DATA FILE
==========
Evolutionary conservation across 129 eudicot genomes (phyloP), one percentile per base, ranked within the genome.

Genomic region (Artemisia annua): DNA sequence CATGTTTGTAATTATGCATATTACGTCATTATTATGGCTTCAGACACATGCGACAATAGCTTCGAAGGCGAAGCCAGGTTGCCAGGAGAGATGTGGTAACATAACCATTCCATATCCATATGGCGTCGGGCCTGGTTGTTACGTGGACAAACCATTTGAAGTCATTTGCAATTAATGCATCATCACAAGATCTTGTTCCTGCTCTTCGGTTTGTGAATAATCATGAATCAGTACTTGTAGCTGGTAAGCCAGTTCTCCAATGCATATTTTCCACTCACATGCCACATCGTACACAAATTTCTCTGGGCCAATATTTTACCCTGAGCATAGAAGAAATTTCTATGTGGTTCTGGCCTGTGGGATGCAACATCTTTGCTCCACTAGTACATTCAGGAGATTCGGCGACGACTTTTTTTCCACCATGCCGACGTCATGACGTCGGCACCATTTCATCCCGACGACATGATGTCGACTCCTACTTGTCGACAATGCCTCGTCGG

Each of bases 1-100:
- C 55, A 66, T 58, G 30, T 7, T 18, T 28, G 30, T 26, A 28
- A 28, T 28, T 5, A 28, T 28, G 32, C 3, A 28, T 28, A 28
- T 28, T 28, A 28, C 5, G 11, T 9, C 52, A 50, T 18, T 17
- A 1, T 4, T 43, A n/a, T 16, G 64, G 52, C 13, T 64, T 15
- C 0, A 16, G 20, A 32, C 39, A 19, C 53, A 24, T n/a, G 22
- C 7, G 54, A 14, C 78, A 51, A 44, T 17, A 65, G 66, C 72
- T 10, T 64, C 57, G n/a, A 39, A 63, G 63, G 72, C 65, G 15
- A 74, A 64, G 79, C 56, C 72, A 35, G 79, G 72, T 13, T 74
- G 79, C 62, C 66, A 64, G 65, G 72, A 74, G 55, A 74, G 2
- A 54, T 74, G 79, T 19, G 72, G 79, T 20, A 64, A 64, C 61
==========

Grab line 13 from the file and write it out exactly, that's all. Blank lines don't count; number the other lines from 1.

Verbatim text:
- A 54, T 74, G 79, T 19, G 72, G 79, T 20, A 64, A 64, C 61